You all know about the Prisoner's Dilemma game, right? You and a partner are arrested and taken to separate rooms. The police offer each of you the deal on the right. What should you do?
The best strategy is for both of you to clam up. You'll each get a token 1-year sentence and then you're free. But—if you rat out your partner, you go free while she gets 20 years. So you should rat her out. But of course, she's thinking the same thing. So you both rat each other out and you both get 5 years in the clink. You should have clammed up!
The best strategy here depends on your partner. Can you trust her? Is she gullible? Do you hate her guts so much you don't care about a jail sentence? There's a whole stew of things going on. So which personality characteristics are most important in a situation like this?
James Pethokoukis points today to a new paper that sheds some light on this. A team of researchers in Spain got 541 volunteers at a fair1 to play a similar set of games over multiple rounds. Then they took all the data and let an algorithm loose to seek out clusters of common behavior. They found five. Here they are in order of prevalence:
- Envious: Works to ensure their partner doesn't do any better than they do.
- Pessimist: Maximizes the worst-case outcome
- Optimist: Maximizes the best-case outcome.
- Trustful: Always assumes their partner will play nice.
- Undefined: No particular personality driving them.
The authors add that these basic personality types appear to be independent of both age and sex:
Our results open the door to making relevant advances in a number of directions. For instance, they point to the independence of the phenotypic classification of age and gender. Although the lack of gender dependence may not be surprising, it would be really astonishing that small children would exhibit behaviors with similar classifications in view of the body of experimental evidence about their differences from adults....Our research does not illuminate whether the different phenotypes are born, made, or something in between, and thus, understanding their origin would be a far-reaching result.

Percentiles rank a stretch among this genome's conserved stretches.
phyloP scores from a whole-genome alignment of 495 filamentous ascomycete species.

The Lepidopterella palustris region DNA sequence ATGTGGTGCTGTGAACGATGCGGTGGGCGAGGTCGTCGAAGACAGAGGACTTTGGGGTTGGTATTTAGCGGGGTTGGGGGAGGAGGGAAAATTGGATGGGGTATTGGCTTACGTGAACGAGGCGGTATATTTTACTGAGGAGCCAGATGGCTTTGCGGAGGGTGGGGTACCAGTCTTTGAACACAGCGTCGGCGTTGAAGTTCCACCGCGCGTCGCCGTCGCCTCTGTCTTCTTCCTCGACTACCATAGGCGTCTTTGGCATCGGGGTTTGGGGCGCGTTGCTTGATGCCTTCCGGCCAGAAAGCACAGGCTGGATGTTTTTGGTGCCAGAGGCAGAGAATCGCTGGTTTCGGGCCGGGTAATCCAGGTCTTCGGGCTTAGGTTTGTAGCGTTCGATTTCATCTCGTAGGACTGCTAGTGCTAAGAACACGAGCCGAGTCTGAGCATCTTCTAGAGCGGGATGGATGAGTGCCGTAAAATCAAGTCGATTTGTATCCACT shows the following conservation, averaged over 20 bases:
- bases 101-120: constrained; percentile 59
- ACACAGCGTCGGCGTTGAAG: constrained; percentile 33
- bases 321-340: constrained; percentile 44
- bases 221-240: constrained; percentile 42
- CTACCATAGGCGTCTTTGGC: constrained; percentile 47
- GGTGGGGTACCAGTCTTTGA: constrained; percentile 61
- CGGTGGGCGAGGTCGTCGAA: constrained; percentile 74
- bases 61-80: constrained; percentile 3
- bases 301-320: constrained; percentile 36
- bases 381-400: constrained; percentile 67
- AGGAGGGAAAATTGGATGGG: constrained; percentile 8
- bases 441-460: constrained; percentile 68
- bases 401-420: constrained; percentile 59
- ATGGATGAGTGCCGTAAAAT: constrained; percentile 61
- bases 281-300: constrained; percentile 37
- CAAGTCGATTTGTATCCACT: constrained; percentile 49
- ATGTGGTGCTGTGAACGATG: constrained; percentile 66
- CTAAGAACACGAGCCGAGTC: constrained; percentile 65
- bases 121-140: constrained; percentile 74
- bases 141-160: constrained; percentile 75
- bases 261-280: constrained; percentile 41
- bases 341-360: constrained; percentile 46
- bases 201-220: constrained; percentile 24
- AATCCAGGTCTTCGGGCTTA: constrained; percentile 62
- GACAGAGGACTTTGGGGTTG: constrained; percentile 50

About a third of the population is in the envious subgroup, which seems to be unable to understand a win-win situation. They're just hellbent on not losing relative status. The optimistic and pessimistic subgroups are both ego-driven: their decisions are based solely on risk aversion and don't take into account what their partners might do. Trustful is...well, it's what we all hope our partners are. The undefined subgroup, though undefined, "can have a strong influence on social interactions because its noisy behavior could lead people with more clear heuristics to mimic its erratic actions."
Take it for what it's worth. Maybe nothing. Who knows? But writing about it gave me an excuse to ignore Donald Trump for a while.
POSTSCRIPT: But wait! There's a Trump connection after all. Doesn't that envious subgroup seem to define him pretty well? And his followers too? If so, it suggests that his core group of supporters might be about a third of the country.
1Yes, this means it wasn't just the usual collection of bright undergrads. All sorts of people participated, and they won tickets to the rides depending on how they did in the game.